The Calgary Journal
The Calgary Journal

Calgary CourtHouseThe Calgary court house located downtown. This is where the drug treatment court operates. Photo by Christian Kindrachuk

Traditionally, people who have committed drug-related offences in Canada face criminal charges. However, the Calgary Drug Treatment Court can give offenders a second chance: an opportunity to receive rehabilitation, rather than penalization. 

“What’s compelling to me about the program is the extent to which people make absolutely transformative change in their lives,” says Arla Liska, chief executive officer of the CDTC operations branch.

The program is made up of seven branches: council, judges, operations, police services, probation, prosecutor and treatment. These branches help to make sure the process runs smoothly.

“The CDTC is an evidenced-based program that integrates court intervention and treatment services to end drug-driven crime, and assists participants to return to family, work and community,” says the CDTC website.

The participants of the program usually have similar traumatic backgrounds, specifically childhood trauma, and these events can sometimes be the reason they turn to drugs.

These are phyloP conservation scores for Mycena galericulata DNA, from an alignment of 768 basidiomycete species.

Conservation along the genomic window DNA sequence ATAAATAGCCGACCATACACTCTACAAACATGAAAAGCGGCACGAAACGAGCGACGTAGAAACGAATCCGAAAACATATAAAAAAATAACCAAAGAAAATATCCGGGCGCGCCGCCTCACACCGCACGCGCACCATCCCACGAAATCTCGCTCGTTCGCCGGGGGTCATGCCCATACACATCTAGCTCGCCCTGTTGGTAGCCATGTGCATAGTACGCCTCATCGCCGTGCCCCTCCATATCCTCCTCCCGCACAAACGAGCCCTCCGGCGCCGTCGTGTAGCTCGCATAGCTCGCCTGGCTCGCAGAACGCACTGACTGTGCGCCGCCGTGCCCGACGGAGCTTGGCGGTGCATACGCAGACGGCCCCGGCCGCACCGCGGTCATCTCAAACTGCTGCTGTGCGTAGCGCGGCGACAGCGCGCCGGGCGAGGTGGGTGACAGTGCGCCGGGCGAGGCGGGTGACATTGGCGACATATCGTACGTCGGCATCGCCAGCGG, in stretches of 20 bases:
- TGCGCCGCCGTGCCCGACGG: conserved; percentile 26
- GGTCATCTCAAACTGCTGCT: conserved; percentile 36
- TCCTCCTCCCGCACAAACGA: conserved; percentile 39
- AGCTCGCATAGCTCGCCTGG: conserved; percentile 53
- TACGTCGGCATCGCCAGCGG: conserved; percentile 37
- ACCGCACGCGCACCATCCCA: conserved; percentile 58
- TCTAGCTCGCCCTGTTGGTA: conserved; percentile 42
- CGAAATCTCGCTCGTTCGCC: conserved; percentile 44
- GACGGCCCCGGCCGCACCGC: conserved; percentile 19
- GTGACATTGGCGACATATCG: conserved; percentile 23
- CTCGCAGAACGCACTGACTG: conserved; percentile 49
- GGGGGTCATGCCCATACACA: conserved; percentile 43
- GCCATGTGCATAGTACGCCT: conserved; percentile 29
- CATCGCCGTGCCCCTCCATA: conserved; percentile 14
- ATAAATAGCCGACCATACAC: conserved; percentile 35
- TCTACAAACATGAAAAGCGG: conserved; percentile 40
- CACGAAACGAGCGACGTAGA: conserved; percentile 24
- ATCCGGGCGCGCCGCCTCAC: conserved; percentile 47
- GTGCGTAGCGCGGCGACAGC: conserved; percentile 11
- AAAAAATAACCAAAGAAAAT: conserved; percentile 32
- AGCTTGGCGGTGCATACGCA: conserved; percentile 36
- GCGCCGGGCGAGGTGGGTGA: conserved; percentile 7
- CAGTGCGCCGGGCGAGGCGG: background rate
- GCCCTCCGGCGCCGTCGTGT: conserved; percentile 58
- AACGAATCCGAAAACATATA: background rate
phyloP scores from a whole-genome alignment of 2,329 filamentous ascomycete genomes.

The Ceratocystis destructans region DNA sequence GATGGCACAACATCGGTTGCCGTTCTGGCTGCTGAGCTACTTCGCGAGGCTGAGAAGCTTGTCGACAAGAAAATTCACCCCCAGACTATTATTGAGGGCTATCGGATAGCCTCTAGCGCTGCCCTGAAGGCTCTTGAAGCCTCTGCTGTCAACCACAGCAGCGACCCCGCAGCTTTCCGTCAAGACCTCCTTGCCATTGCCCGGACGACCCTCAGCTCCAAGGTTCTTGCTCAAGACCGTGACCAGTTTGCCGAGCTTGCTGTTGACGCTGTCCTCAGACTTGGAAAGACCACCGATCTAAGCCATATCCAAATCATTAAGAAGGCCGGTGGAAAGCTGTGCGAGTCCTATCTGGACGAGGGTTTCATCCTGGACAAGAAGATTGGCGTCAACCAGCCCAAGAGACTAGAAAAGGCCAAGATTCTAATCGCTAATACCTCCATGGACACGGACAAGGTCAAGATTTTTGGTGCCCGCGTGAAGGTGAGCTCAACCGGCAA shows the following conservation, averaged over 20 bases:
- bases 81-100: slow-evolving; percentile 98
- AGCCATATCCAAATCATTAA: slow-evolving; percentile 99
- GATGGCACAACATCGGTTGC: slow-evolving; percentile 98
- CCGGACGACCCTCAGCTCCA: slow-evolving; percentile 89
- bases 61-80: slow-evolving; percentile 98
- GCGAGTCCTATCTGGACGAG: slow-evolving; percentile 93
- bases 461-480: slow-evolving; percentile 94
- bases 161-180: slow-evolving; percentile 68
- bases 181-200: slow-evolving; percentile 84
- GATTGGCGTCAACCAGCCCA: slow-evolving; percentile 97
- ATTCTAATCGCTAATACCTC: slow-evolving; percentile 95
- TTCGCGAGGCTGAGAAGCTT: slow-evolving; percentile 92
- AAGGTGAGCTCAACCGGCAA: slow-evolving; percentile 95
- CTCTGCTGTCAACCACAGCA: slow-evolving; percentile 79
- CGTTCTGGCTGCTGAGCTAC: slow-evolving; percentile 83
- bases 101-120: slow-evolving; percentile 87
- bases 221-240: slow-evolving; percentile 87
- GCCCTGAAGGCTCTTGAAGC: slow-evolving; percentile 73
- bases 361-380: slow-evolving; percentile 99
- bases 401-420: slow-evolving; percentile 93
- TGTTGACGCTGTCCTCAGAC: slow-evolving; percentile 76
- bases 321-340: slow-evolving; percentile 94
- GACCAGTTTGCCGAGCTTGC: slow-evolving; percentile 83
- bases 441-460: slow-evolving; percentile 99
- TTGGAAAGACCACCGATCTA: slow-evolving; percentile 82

“Eighty five per cent were either physically or sexually abused as children or exposed to some other chronic traumatic situations like long-term domestic violence, or chaotic family of origin, addiction.” -Arla Liska.

In an effort to try and help people rather than penalize them, the drug treatment court has a process that continues to prove effective today. Viewing this as a get out of jail free card falls short of what the program actually provides.

“If they are interested in applying, they can plead guilty to their charges that are before the court, and if they’re accepted into the program [..] their sentencing is delayed until they complete the program,” says Liska.

Liska Arla Liska, the Chief Executive Officer of the CDTC Operations branch. Photo Courtesy of Jim Pritchard

Applying to the program also requires a Crown screening, which goes through the Crown prosecutor’s office. Afterwards, participants are assessed for a Schedule 1 drug addiction; these are the most dangerous drugs with a high potential of abuse. 

The program takes around a year to complete, with a probation period after people have graduated from the program. It is broken up into five stages, with the first one being intensive treatment, which aims to focus on addiction treatment, and rehabilitation, which lasts for 12 weeks.

“I was resistant to a lot of things, but ultimately at the end of the day, I realized those things were good for us, being held accountable and being honest, and the program is definitely the basis behind everything we do,” says Luke Phui, who graduated from the CDTC program in June of last year.

The second stage is also a 12-week program for developing recovery skills, which has participants attend a minimum of three support groups and attend court, all on a weekly basis. It is also the stage where they are aided in finding drug-free housing and employment. All of this helps the person get back on their feet and in a stable environment.